Traditional theories of capital structure imply a consistent relationship between firm profitability and firm leverage. Empirical data, however, suggest that the relationship is not monotonic. In the cross-section of firms, non-profitable firms become significantly more leveraged as losses decrease; profitable firms become significantly less leveraged as profits increase until a point where the most profitable firms have again significantly greater leverage as profits increase. In this paper, w

REVISION: Index Tracking and Enhanced Indexation Using a Parametric Approach
Date Posted: Nov  03, 2009
Based on the work of Brandt, Santa-Clara and Valkanov (2009), we formulate an index tracking and enhanced indexation model using a parametric approach. The portfolio weights are modeled as functions of assets characteristics and similarity measures of the assets with the index to track. This approach permits to handle non-linear and non-convex objectives functions that are common in index tracking and enhanced indexation. An empirical implementation and analysis of the characteristics are presen

REVISION: Optimal Investment and Production Across Markets with Stochastic Exchange Rates
Date Posted: Jun  18, 2009
All multinational firms face foreign exchange fluctuations, which can create unstable cash flows and even bankruptcy. Managers of these firms face critical questions over how to reduce the risk due to income and expenses in multiple currencies. Traditional financial risk controls include futures and options, but firms also can use operational controls, such as foreign production capacity. In this paper, we study these alternatives for a simplified single-product firm operating in a home marke

New: Discrete-Time Optimization of Consumption and Investment Decisions Given Intolerance for a Decline i
Date Posted: Feb  19, 2008
We extend Samuelson's (1969) discrete-time dynamic consumption and investment optimization problem to the case where the investor is intolerant of any decline in her standard of living. This constraint represents a strong form of habit formation such that the consumption rate is non-decreasing over time. To achieve this objective, the investor first guarantees a consumption perpetuity at the current consumption rate and then allocates the remaining wealth under a state-dependent, adjusted coeffi

A Model for Tax Advantages of Portfolios with Many Assets
Date Posted: Sep  04, 2005
Taxable portfolios present challenges for optimization models with even a limited number of assets. Holding many assets, however, has a distinct tax advantage over holding few assets. In this paper, we develop a model that takes an extreme view of a portfolio as a continuum of assets to gain the broadest possible advantage from holding many assets. We find the optimal strategy for trading in this portfolio in the absence of transaction costs and develop bounding approximations on the optimal v

Equity Valuation, Production, and Financial Planning: A Stochastic Programming Approach
Date Posted: Jan  23, 2005
Most of the operations management literature assumes that the firm can always finance production decisions at an optimal level or borrow at a constant interest rate; however, operational decisions are constrained by limited capital and often critically depend on external financing. This paper proposes an integrated corporate planning model, which extends the forecasting-based discount dividend pricing method into an optimization-based valuation framework to make production and financial decision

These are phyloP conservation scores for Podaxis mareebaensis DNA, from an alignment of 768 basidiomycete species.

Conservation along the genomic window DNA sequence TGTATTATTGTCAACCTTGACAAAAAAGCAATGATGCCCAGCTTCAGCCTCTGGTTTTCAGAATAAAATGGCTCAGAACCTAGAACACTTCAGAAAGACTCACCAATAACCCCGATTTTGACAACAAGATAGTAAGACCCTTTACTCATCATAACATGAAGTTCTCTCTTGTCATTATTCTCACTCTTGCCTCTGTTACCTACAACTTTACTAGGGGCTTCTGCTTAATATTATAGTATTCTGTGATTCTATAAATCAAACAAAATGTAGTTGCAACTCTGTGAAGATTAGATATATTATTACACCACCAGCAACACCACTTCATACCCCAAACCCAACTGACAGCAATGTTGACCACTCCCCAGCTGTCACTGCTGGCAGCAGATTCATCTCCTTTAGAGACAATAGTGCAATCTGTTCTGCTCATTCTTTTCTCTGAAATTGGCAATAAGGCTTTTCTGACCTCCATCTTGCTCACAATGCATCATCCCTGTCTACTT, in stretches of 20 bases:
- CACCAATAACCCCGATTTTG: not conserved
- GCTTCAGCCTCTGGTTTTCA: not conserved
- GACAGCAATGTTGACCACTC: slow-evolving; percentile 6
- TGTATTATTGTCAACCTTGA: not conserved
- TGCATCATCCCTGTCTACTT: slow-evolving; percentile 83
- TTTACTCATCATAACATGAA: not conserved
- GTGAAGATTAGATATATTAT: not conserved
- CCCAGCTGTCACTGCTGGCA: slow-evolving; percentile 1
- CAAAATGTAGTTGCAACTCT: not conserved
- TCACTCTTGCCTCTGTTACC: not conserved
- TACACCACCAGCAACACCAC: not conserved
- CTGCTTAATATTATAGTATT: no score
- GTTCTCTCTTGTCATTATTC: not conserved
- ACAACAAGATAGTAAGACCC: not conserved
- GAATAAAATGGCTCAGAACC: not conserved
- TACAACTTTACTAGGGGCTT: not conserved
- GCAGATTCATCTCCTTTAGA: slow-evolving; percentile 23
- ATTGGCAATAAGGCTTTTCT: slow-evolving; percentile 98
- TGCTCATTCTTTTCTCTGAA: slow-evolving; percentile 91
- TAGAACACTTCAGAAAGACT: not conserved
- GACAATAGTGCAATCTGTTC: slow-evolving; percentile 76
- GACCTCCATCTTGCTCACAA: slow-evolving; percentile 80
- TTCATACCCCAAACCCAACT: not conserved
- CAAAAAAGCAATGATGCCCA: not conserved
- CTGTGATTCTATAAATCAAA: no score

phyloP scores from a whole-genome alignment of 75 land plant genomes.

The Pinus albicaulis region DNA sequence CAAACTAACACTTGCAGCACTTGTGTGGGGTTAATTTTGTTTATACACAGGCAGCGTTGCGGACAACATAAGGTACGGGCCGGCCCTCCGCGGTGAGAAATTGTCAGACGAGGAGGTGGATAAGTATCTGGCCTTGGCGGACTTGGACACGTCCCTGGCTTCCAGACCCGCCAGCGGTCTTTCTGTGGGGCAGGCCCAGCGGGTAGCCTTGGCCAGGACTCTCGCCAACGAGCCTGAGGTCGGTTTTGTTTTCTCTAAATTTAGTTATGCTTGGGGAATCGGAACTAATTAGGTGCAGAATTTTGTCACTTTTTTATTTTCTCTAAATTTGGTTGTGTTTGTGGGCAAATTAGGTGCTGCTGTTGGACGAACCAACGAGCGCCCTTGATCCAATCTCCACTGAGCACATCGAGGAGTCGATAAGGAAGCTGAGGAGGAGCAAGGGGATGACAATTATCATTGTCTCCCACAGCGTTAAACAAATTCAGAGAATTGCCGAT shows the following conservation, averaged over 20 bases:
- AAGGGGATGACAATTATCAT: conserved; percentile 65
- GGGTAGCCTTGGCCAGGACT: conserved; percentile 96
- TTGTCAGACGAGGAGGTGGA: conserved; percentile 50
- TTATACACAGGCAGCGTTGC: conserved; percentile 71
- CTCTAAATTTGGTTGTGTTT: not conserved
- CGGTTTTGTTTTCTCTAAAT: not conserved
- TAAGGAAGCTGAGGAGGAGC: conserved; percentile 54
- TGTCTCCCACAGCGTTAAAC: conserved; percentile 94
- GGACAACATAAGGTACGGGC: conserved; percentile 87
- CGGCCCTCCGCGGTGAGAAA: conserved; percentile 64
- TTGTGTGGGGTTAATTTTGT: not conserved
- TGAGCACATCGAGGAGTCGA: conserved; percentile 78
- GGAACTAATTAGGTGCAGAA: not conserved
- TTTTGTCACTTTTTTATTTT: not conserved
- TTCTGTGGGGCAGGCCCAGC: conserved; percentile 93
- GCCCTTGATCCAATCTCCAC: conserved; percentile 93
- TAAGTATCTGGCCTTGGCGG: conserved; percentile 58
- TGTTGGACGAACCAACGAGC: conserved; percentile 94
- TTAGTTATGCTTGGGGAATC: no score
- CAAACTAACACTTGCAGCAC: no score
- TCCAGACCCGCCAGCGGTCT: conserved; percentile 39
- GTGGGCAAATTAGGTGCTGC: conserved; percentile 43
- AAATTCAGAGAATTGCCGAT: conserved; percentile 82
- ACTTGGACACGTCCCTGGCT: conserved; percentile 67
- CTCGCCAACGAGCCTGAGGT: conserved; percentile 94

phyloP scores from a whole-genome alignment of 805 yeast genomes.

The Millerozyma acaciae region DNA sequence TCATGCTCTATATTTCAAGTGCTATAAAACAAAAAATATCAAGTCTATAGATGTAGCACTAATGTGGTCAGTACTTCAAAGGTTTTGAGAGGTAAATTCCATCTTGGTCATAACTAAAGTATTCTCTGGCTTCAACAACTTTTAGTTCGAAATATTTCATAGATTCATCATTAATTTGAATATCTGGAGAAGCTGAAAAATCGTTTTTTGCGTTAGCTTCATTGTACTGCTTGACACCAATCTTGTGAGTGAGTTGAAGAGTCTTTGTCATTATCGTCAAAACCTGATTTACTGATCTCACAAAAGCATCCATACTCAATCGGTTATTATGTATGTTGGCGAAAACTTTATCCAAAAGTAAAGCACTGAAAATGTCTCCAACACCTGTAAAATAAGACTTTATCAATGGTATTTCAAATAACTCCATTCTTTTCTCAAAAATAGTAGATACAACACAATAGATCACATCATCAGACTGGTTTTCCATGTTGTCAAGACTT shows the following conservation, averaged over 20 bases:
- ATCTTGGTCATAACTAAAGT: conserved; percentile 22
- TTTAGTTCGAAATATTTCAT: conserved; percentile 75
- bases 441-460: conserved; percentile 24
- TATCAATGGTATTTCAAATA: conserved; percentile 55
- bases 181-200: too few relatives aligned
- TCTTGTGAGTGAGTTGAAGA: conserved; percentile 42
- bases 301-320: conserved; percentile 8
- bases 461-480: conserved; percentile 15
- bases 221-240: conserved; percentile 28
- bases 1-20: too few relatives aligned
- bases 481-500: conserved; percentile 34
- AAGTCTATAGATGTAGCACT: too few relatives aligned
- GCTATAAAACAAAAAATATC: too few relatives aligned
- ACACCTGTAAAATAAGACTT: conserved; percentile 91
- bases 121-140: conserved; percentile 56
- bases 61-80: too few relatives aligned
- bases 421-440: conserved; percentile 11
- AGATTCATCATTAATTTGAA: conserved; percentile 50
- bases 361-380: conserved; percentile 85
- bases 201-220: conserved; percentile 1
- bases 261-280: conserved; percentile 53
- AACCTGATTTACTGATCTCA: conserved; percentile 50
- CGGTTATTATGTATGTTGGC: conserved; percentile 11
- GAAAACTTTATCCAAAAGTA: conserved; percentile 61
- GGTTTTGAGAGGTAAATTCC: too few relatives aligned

Operational Decisions, Capital Structure, and Managerial Compensation: A News Vendor Perspective
Date Posted: Jan  23, 2005
While firm growth critically depends on financing ability and access to external capital, the operations management literature seldom considers the effects of financial constraints on the firms' operational decisions. Another critical assumption in traditional operations models is that corporate managers always act in the firm owners' best interests. Managers are, however, agents of the owners of the company, whose interests are often not aligned with those of equity-holders or debt-holders; h

Joint Production and Financing Decisions: Modeling and Analysis
Date Posted: Jan  23, 2005
This paper develops models to make production and financing decisions simultaneously in the presence of demand uncertainty and market imperfections. While the Modigliani and Miller propositions demonstrate that a firm's investment and financing decisions can be made independently in a perfect capital market, our models illustrate how a firm's production decisions are affected by the existence of financial constraints. We analyze the interactions between a firm's production and financing decision

Comparisons of Alternative Quasi-Monte Carlo Sequences for American Option Pricing
Date Posted: Dec  29, 2004
Quasi-Monte Carlo sequences have been shown to provide accurate option price approximations for a variety of options. In this paper, we apply quasi-Monte Carlo sequences in a duality approach to value American options. We compare the results using different low discrepancy sequences and estimate error bounds and computational effort. The results demonstrate the value of sequences using expansions of irrationals.

Error Bounds for Quasi-Monte Carlo Methods in Option Pricing
Date Posted: Dec  29, 2004
The classic error bounds for quasi-Monte Carlo approximation follow the Koksma-Hlawka inequality based on the assumption that the integrand has finite variation. Unfortunately, not all functions have this property. In particular, integrands for common applications in finance, such as option pricing, do not typically have bounded variation. In contrast to this lack of theoretical precision, quasi-Monte Carlo methods perform quite well empirically. This paper provides some theoretical justificati